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INFOGRAPHIC: Disaster Recovery vs Business Continuity: The Complete Comparison

Disaster recovery vs business continuity, how do they differ? We’ve produced an in-depth guide of risk and benefits across 7 key elements for both services.

See the full infographic here.

Head to Head: Business Continuity/Disaster Recovery Comparison

Business Continuity

Disaster Recovery


Business continuity is a long-term plan which outlines how your organisation should act during and after a disruption or disaster. Disaster recovery is a strategy which reduces the impact of a disaster and facilitates the  recovery of critical IT systems. Disaster recovery as a service can also be outsourced to a third party provider to ensure greater results.

Business Aspects

There are 3 main types of risk:

  1. Risks that can be avoided completely;
  2. Any risks that you can not avoid but can mitigate to a greater or lesser degree;
  3. Risks that cannot be avoided or even mitigated, and need to be dealt with as and when they happen.

Business continuity  is more strategic and looks at sorting and prioritising risks, and preemptively avoiding or reducing risks.

Disaster recovery focuses on restoring IT systems so organisations can return to full functionality. 

Disaster recovery plans usually include a ‘playbook’ of procedures that should be  initiated under specific circumstances.

Disaster recovery  leans itself towards  risks that can be mitigated (e.g. DDoS attacks, or nation-state attacks) and unavoidable threats  (e.g. flooding or fire).

Risk Factor #1

Cyber Security

In our modern world, the prevalence of cyberattacks is undeniable. Hundreds of organisations experience data breaches on a daily basis, and the consequences range from financial losses all the way up to legal action and reputational damages. Therefore, robust cyber security solutions are no longer an option, they are simply a necessity.

Theft of data

The increasing prevalence of remote working has also increased the amount of sensitive data being accessed from employee’s personal devices. This adds an additional layer of vulnerability, as staff may “accidentally” share or compromise this information.

Risk Factor #2

Physical security

If you don’t know what’s in your security system, you won’t be able to protect it. From video surveillance to fire alarms, make note of every aspect of your physical security to ensure you can enhance the overall safety of your premises. 


The most common culprit behind massive data loss often stems from malicious attachments or  viruses embedded in emails  In this scenario, data backups are crucial because they ensure any lost or compromised information is restorable.

Risk Factor #3

Economic and financial risks

675,000 businesses have fallen victim to fake invoice fraud in the UK*. Businesses need to fortify their security stance by putting t in place policies, tools and systems that enable business continuity.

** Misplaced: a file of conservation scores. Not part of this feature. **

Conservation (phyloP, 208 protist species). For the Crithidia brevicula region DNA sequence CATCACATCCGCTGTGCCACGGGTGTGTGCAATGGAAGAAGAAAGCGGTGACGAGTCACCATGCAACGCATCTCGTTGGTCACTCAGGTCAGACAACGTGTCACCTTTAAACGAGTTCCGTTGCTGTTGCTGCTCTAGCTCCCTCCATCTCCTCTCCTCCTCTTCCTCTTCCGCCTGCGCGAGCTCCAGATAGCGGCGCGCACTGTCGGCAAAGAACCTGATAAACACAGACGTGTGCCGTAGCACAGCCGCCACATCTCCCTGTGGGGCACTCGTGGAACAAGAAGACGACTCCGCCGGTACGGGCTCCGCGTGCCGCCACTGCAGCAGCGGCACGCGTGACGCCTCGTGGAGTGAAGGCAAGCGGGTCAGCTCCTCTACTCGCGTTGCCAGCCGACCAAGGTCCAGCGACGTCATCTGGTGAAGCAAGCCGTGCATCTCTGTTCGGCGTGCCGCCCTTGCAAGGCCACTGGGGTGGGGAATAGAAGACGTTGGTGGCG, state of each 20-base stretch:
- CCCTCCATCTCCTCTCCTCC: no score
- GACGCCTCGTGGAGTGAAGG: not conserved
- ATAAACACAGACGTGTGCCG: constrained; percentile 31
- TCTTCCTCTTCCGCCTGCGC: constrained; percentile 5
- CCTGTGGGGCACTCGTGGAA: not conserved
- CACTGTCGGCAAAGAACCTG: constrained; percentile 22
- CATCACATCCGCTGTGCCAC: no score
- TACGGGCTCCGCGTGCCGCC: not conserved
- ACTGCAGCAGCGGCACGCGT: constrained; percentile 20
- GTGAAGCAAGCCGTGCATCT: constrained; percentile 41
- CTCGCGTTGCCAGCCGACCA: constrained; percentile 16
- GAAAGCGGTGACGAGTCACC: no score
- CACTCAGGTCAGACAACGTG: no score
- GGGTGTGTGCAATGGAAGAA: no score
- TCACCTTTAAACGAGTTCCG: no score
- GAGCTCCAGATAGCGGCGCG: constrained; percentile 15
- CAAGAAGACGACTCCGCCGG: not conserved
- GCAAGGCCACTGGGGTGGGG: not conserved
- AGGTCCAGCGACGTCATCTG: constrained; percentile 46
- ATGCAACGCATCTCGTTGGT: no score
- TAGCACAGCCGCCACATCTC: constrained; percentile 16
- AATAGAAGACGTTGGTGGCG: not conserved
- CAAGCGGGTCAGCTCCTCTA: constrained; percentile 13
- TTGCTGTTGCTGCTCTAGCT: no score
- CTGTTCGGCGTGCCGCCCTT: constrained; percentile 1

Malware and ransomware

Malware affects systems, backups and storage. It’s an increasingly common issue in which malicious actors hold sensitive data or critical systems hostage and organizations are confronted with the ethical dilemma of paying the ransom. Many cyber insurance companies will cover this cost; however, putting money into the pockets of criminals may encourage future attacks.

Risk Factor #4


Business continuity plans don’t always prioritise compliance and risk systems; however, industry regulators are now fining companies for non-compliance regardless of any other disruptions organisations may be facing.


A post-incident report will expose the root cause, impacted areas, and the extent of the damage. This comprehensive analysis will ensure no lingering  vulnerabilities are putting your organisation at risk.

Risk Factor #5

Unsecured networks

Unsecured networks are those that  lack any sort of protection, leaving data unencrypted and information vulnerable to potential hacking.   The main goal is to ensure the network and data is restored as rapidly as possible.

Natural disasters and pandemics

From fires and floods to unforeseen events like the COVID pandemic, all types of natural disasters should be accounted for in your disaster recovery plans. Whether you rely on remote desktops or cloud backups, it’s crucial that your recovery plan remains up-to-date, regularly practiced, and subjected to routine testing.

Risk Factor #6

Accidental deletion of data

It happens to the best of us. One wrong click of a button and all your data disappears. Thankfully, most cloud storage systems automatically back up data and allow for a seamless reversal to previous reiterations.


Documenting business continuity during the recovery process can help organisations manage customer expectations and sentiments, which, in turn, helps preserve reputation during hacking incidents.

Risk Factor #7

Human error

Your employees are your first line of defence against the threat of malicious hackers; however, many companies fail to train their staff correctly. Since human error accounts for almost half (47%) of all major IT mistakes, investing in ample training opportunities is of the essence.

Learn more about our Business Continuity vs Disaster Recovery series

Follow the link below to see what a comprehensive  disaster recovery and business continuity plan should look like. You’ll also discover more of our insights on digital transformation, and expert guidance on the key platforms your business relies on:

To learn more about cloud services and how they can  support, enhance, and protect your IT infrastructure, simply take a look at our case studies or contact us  on 0330 202 0220 to request a free demonstration.

Our full infographic comparing business continuity and disaster recovery (below) is available to download here:

Download the infographic.

Infographic: A Comparison of Business Continuity & Disaster Recovery